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$1 million reward offered in kidnap of Sergei Kukura

LUKoil offered a $1 million reward Friday for information that could help secure the release of its chief financial officer, abducted in broad daylight by masked gunmen.

The kidnapping of Sergei Kukura on Thursday drew a cry of indignation from the business community and calls for the authorities to take swift action to free him.

"Along with all staff at LUKoil, I am outraged by the cynical abduction of the first deputy president of our company," LUKoil president Vagit Alekperov told reporters. "We have no doubts that Sergei Petrovich will be found safe and sound and the abductors captured. They should know that we will spare neither time nor effort in order that they face just and severe punishment."

Alekperov then offered a 30 million ruble ($950,000) reward for information leading to Kukura's return. Contract killings and kidnappings are common in Russia, but the gangland settling of accounts has never before touched such a high-ranking executive.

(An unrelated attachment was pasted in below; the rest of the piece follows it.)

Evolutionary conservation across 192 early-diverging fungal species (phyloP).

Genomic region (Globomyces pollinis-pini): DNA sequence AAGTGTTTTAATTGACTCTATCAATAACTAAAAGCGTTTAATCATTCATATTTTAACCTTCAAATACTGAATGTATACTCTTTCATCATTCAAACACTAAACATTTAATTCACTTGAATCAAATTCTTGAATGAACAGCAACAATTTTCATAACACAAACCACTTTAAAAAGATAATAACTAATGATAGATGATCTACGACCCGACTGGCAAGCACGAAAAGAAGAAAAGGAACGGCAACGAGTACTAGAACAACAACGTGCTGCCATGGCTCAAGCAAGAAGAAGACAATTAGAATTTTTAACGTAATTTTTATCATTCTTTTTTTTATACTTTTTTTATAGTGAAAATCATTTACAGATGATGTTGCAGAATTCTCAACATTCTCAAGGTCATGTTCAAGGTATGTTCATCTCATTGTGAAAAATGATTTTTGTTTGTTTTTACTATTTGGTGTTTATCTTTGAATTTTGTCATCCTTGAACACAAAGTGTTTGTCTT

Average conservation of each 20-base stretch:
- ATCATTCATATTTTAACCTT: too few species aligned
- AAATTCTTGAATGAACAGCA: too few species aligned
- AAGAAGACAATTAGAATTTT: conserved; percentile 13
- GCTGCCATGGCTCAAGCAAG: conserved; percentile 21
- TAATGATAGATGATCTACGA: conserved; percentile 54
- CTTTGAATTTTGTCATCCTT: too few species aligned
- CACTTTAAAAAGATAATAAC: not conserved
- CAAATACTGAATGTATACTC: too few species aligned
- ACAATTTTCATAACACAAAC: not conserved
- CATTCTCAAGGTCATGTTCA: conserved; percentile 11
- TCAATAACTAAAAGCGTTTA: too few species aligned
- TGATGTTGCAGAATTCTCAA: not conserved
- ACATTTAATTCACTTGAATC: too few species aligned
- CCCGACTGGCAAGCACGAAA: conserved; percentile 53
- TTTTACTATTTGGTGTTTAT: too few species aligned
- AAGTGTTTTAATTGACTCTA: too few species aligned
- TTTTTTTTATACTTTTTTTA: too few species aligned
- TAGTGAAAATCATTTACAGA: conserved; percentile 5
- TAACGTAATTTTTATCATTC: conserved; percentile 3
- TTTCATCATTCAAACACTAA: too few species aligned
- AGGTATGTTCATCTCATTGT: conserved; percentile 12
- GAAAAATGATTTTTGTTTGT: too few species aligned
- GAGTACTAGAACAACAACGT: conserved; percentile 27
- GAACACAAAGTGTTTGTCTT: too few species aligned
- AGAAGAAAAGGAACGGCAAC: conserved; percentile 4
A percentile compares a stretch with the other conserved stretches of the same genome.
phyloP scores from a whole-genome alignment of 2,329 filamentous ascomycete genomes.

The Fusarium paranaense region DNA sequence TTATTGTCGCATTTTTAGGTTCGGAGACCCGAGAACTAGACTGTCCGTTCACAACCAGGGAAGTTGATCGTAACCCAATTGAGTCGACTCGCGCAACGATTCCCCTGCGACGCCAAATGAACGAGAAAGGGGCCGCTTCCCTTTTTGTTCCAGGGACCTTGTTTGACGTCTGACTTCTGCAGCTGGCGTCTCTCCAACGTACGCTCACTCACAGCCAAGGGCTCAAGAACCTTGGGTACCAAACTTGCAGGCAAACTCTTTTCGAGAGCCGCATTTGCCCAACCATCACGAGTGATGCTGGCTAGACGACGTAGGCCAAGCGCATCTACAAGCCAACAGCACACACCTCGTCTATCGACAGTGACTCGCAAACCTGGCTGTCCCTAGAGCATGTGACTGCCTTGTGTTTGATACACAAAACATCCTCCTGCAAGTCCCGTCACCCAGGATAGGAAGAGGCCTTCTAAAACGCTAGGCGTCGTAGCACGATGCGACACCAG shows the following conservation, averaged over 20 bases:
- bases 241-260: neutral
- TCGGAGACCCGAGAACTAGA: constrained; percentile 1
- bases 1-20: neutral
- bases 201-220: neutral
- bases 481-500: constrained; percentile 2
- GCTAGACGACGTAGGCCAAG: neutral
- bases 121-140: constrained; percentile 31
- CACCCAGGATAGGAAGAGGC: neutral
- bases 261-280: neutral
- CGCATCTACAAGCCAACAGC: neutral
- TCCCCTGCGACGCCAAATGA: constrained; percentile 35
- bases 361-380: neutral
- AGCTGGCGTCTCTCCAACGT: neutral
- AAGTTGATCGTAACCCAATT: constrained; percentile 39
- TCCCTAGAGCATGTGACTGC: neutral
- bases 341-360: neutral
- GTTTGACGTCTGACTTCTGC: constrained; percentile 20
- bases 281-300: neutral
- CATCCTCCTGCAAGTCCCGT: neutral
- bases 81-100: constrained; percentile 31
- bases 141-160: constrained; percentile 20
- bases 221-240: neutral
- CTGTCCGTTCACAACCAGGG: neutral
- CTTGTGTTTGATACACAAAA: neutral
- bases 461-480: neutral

As the top financier at LUKoil, Russia's biggest oil producer, Kukura managed billions of dollars.

Masked gunmen posing as policemen stopped his Mercedes outside Moscow on Thursday and handcuffed and drugged his driver and bodyguard before driving Kukura away.

Police refused to speculate about possible motives for the kidnapping, and media differed widely on who might have been behind it, with suggestions ranging from infighting within LUKoil to abduction for ransom.

LUKoil shares initially dipped on the news, but market players said Friday they believed the kidnapping was an isolated incident rather than a return to the lawless days of the early 1990s. "Of course it is not good for perceptions of the business climate, but we should be very careful not to jump to conclusions," said Matthew Thomas, head of emerging markets oil and gas research at Citigroup in London. "It might just be a rule of law breakdown, a crime and not a business crime, like any society has."

Steven Dashevsky, oil and gas analyst at Aton, said it was pointless to try and link Kukura's abduction to any business deal. "He is the CFO of Russia's largest oil company," he said. "It has a very complicated business structure and is involved in a number of deals -- you could create almost any theory and make it sound credible."

(The Moscow Times 16.ix.02)

 
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